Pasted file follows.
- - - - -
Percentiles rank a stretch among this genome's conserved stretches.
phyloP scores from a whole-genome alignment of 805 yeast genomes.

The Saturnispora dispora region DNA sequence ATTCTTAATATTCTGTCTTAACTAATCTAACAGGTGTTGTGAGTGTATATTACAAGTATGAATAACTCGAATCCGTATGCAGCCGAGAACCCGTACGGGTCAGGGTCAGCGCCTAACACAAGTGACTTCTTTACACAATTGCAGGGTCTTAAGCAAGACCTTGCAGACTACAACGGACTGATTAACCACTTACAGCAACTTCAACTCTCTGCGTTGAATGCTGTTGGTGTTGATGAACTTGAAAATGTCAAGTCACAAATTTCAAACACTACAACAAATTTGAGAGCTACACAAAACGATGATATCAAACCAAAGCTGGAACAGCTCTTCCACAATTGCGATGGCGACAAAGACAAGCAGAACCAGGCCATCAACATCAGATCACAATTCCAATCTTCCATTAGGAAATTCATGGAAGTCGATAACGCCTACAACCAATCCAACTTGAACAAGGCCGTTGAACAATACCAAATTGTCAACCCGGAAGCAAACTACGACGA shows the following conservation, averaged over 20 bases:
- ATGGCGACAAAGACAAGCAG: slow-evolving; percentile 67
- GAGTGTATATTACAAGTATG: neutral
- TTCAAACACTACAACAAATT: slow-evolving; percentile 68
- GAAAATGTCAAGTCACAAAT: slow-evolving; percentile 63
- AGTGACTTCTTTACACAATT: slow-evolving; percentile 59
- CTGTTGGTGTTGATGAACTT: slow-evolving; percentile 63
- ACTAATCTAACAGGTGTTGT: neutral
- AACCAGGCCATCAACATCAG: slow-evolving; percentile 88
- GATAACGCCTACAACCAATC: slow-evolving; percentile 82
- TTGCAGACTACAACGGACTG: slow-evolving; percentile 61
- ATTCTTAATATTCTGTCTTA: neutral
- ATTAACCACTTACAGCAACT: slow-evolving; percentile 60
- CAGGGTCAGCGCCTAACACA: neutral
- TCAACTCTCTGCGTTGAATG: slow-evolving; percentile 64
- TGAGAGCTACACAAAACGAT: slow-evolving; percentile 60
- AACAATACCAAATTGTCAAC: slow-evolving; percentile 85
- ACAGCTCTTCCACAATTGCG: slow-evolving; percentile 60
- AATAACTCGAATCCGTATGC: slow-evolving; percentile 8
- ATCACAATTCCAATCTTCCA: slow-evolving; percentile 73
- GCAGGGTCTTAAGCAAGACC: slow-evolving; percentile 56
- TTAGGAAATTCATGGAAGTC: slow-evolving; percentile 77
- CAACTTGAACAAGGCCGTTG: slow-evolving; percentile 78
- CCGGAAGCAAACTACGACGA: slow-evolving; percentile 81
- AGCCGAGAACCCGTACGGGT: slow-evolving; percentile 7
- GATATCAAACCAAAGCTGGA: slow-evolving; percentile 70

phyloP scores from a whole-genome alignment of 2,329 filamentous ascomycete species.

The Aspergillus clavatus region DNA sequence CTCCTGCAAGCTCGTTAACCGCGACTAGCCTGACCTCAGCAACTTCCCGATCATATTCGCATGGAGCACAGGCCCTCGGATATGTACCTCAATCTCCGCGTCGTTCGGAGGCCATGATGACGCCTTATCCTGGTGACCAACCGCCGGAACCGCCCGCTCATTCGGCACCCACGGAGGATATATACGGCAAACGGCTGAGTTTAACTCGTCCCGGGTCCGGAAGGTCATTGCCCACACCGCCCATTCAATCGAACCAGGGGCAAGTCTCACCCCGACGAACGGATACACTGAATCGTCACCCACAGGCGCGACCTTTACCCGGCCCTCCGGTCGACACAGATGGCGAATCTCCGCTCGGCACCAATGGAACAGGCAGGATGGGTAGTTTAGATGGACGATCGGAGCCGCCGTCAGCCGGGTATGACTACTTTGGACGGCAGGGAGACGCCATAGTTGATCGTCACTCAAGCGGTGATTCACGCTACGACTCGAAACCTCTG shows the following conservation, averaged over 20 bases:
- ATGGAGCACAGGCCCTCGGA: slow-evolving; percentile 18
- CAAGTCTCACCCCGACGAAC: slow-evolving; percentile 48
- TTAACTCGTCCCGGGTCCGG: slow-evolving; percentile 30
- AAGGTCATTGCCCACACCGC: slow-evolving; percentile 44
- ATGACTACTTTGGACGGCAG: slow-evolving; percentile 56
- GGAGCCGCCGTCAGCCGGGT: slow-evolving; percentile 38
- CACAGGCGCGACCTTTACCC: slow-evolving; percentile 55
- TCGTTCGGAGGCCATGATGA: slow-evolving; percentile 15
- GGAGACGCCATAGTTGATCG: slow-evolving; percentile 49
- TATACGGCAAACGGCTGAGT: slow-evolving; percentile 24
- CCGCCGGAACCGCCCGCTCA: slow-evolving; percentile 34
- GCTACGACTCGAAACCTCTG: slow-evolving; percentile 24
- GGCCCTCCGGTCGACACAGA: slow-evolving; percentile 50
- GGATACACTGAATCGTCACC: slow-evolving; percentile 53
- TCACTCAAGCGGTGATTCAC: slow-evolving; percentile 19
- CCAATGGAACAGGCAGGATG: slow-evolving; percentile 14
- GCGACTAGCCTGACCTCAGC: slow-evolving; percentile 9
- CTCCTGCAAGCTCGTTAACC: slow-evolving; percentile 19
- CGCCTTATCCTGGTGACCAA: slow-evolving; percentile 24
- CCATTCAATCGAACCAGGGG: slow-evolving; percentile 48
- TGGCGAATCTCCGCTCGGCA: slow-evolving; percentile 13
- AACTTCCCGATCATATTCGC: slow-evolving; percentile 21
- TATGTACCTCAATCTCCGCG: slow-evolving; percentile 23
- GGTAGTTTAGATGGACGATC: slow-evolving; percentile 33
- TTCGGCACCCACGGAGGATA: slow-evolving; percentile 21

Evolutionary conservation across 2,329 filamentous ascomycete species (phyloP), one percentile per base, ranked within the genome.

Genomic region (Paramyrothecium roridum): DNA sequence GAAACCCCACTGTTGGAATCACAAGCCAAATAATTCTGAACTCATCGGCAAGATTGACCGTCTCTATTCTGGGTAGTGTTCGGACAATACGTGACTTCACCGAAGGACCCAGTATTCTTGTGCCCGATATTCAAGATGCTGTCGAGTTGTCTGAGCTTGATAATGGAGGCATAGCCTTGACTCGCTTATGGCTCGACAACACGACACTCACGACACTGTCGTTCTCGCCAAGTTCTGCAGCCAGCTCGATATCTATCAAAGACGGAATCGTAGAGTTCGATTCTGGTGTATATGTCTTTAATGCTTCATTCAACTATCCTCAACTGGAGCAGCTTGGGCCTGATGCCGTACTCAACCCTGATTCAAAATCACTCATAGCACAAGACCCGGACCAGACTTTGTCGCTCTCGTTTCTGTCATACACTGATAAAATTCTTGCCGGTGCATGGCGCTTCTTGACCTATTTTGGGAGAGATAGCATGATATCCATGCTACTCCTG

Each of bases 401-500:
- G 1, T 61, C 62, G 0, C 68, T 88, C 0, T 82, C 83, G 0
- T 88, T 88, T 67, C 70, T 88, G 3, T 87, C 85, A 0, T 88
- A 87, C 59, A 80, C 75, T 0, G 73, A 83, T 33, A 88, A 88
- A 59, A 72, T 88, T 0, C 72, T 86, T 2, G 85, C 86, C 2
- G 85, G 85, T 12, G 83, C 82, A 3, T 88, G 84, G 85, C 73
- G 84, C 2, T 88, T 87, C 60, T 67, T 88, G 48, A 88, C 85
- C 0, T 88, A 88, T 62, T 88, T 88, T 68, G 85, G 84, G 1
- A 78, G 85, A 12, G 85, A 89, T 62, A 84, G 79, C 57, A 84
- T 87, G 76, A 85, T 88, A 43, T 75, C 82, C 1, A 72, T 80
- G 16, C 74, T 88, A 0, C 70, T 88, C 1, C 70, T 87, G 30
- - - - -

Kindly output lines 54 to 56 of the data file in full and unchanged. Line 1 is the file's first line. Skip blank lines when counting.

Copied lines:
- GGTAGTTTAGATGGACGATC: slow-evolving; percentile 33
- TTCGGCACCCACGGAGGATA: slow-evolving; percentile 21

Evolutionary conservation across 2,329 filamentous ascomycete species (phyloP), one percentile per base, ranked within the genome.